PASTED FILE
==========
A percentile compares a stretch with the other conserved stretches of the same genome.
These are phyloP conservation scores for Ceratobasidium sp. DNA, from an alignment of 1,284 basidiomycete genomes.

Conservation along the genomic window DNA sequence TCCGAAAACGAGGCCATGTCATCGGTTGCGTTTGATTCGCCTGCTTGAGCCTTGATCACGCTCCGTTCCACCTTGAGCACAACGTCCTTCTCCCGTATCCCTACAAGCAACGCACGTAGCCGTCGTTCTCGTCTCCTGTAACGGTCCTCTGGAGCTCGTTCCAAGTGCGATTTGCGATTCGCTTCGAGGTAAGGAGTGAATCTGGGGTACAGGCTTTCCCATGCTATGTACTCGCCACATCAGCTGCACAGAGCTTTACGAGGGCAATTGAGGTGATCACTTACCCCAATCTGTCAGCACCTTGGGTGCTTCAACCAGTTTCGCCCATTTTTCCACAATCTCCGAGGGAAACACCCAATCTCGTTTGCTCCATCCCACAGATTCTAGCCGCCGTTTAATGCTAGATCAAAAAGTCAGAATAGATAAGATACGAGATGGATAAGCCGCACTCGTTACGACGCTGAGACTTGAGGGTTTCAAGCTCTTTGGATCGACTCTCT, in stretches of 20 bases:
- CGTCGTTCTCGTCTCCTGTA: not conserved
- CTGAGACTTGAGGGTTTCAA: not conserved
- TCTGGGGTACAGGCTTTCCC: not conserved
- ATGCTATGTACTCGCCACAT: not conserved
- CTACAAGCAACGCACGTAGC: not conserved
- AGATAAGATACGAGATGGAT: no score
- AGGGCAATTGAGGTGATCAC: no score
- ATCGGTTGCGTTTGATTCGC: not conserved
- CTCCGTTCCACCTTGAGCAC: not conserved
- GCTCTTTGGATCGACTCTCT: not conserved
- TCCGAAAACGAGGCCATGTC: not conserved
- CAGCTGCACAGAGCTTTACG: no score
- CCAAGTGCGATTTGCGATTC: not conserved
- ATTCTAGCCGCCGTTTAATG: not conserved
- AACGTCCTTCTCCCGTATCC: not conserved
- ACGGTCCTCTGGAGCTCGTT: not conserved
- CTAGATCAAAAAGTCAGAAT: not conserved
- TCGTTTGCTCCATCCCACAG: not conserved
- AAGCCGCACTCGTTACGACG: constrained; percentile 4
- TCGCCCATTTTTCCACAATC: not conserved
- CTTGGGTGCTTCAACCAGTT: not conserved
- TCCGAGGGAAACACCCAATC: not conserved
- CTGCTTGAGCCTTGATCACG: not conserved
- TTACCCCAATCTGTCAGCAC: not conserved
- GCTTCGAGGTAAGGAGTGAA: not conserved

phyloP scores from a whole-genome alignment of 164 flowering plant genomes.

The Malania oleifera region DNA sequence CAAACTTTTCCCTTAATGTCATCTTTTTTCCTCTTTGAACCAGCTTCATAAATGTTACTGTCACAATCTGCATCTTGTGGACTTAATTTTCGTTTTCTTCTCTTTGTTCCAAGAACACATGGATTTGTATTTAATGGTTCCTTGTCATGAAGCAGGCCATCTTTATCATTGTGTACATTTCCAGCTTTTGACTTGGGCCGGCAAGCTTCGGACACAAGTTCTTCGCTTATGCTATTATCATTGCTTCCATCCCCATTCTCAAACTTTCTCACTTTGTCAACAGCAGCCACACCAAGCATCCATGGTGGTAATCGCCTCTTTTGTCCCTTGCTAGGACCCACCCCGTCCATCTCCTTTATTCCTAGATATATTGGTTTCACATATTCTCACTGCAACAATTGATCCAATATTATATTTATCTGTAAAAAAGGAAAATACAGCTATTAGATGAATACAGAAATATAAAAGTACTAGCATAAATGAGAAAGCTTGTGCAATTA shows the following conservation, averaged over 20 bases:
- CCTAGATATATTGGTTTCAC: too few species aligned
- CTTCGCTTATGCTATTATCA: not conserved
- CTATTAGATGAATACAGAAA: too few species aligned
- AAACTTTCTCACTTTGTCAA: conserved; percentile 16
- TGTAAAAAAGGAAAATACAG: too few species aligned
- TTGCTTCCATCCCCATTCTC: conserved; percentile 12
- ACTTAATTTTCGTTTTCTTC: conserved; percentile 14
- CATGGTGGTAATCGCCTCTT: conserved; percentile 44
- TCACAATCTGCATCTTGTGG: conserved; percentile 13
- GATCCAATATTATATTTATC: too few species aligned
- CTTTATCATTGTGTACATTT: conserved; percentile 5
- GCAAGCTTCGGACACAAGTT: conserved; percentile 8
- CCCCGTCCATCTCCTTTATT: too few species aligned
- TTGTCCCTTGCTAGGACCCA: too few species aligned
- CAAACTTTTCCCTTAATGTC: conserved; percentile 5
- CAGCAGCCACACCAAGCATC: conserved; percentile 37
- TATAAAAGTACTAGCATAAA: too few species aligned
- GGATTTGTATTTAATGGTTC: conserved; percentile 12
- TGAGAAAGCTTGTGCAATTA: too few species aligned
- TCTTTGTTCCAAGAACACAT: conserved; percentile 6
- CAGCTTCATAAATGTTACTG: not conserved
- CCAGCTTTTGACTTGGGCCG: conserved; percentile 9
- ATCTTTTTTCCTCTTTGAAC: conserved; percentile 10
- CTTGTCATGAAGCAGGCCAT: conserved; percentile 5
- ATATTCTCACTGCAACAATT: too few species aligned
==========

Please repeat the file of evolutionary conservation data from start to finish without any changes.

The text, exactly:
A percentile compares a stretch with the other conserved stretches of the same genome.
These are phyloP conservation scores for Ceratobasidium sp. DNA, from an alignment of 1,284 basidiomycete genomes.

Conservation along the genomic window DNA sequence TCCGAAAACGAGGCCATGTCATCGGTTGCGTTTGATTCGCCTGCTTGAGCCTTGATCACGCTCCGTTCCACCTTGAGCACAACGTCCTTCTCCCGTATCCCTACAAGCAACGCACGTAGCCGTCGTTCTCGTCTCCTGTAACGGTCCTCTGGAGCTCGTTCCAAGTGCGATTTGCGATTCGCTTCGAGGTAAGGAGTGAATCTGGGGTACAGGCTTTCCCATGCTATGTACTCGCCACATCAGCTGCACAGAGCTTTACGAGGGCAATTGAGGTGATCACTTACCCCAATCTGTCAGCACCTTGGGTGCTTCAACCAGTTTCGCCCATTTTTCCACAATCTCCGAGGGAAACACCCAATCTCGTTTGCTCCATCCCACAGATTCTAGCCGCCGTTTAATGCTAGATCAAAAAGTCAGAATAGATAAGATACGAGATGGATAAGCCGCACTCGTTACGACGCTGAGACTTGAGGGTTTCAAGCTCTTTGGATCGACTCTCT, in stretches of 20 bases:
- CGTCGTTCTCGTCTCCTGTA: not conserved
- CTGAGACTTGAGGGTTTCAA: not conserved
- TCTGGGGTACAGGCTTTCCC: not conserved
- ATGCTATGTACTCGCCACAT: not conserved
- CTACAAGCAACGCACGTAGC: not conserved
- AGATAAGATACGAGATGGAT: no score
- AGGGCAATTGAGGTGATCAC: no score
- ATCGGTTGCGTTTGATTCGC: not conserved
- CTCCGTTCCACCTTGAGCAC: not conserved
- GCTCTTTGGATCGACTCTCT: not conserved
- TCCGAAAACGAGGCCATGTC: not conserved
- CAGCTGCACAGAGCTTTACG: no score
- CCAAGTGCGATTTGCGATTC: not conserved
- ATTCTAGCCGCCGTTTAATG: not conserved
- AACGTCCTTCTCCCGTATCC: not conserved
- ACGGTCCTCTGGAGCTCGTT: not conserved
- CTAGATCAAAAAGTCAGAAT: not conserved
- TCGTTTGCTCCATCCCACAG: not conserved
- AAGCCGCACTCGTTACGACG: constrained; percentile 4
- TCGCCCATTTTTCCACAATC: not conserved
- CTTGGGTGCTTCAACCAGTT: not conserved
- TCCGAGGGAAACACCCAATC: not conserved
- CTGCTTGAGCCTTGATCACG: not conserved
- TTACCCCAATCTGTCAGCAC: not conserved
- GCTTCGAGGTAAGGAGTGAA: not conserved

phyloP scores from a whole-genome alignment of 164 flowering plant genomes.

The Malania oleifera region DNA sequence CAAACTTTTCCCTTAATGTCATCTTTTTTCCTCTTTGAACCAGCTTCATAAATGTTACTGTCACAATCTGCATCTTGTGGACTTAATTTTCGTTTTCTTCTCTTTGTTCCAAGAACACATGGATTTGTATTTAATGGTTCCTTGTCATGAAGCAGGCCATCTTTATCATTGTGTACATTTCCAGCTTTTGACTTGGGCCGGCAAGCTTCGGACACAAGTTCTTCGCTTATGCTATTATCATTGCTTCCATCCCCATTCTCAAACTTTCTCACTTTGTCAACAGCAGCCACACCAAGCATCCATGGTGGTAATCGCCTCTTTTGTCCCTTGCTAGGACCCACCCCGTCCATCTCCTTTATTCCTAGATATATTGGTTTCACATATTCTCACTGCAACAATTGATCCAATATTATATTTATCTGTAAAAAAGGAAAATACAGCTATTAGATGAATACAGAAATATAAAAGTACTAGCATAAATGAGAAAGCTTGTGCAATTA shows the following conservation, averaged over 20 bases:
- CCTAGATATATTGGTTTCAC: too few species aligned
- CTTCGCTTATGCTATTATCA: not conserved
- CTATTAGATGAATACAGAAA: too few species aligned
- AAACTTTCTCACTTTGTCAA: conserved; percentile 16
- TGTAAAAAAGGAAAATACAG: too few species aligned
- TTGCTTCCATCCCCATTCTC: conserved; percentile 12
- ACTTAATTTTCGTTTTCTTC: conserved; percentile 14
- CATGGTGGTAATCGCCTCTT: conserved; percentile 44
- TCACAATCTGCATCTTGTGG: conserved; percentile 13
- GATCCAATATTATATTTATC: too few species aligned
- CTTTATCATTGTGTACATTT: conserved; percentile 5
- GCAAGCTTCGGACACAAGTT: conserved; percentile 8
- CCCCGTCCATCTCCTTTATT: too few species aligned
- TTGTCCCTTGCTAGGACCCA: too few species aligned
- CAAACTTTTCCCTTAATGTC: conserved; percentile 5
- CAGCAGCCACACCAAGCATC: conserved; percentile 37
- TATAAAAGTACTAGCATAAA: too few species aligned
- GGATTTGTATTTAATGGTTC: conserved; percentile 12
- TGAGAAAGCTTGTGCAATTA: too few species aligned
- TCTTTGTTCCAAGAACACAT: conserved; percentile 6
- CAGCTTCATAAATGTTACTG: not conserved
- CCAGCTTTTGACTTGGGCCG: conserved; percentile 9
- ATCTTTTTTCCTCTTTGAAC: conserved; percentile 10
- CTTGTCATGAAGCAGGCCAT: conserved; percentile 5
- ATATTCTCACTGCAACAATT: too few species aligned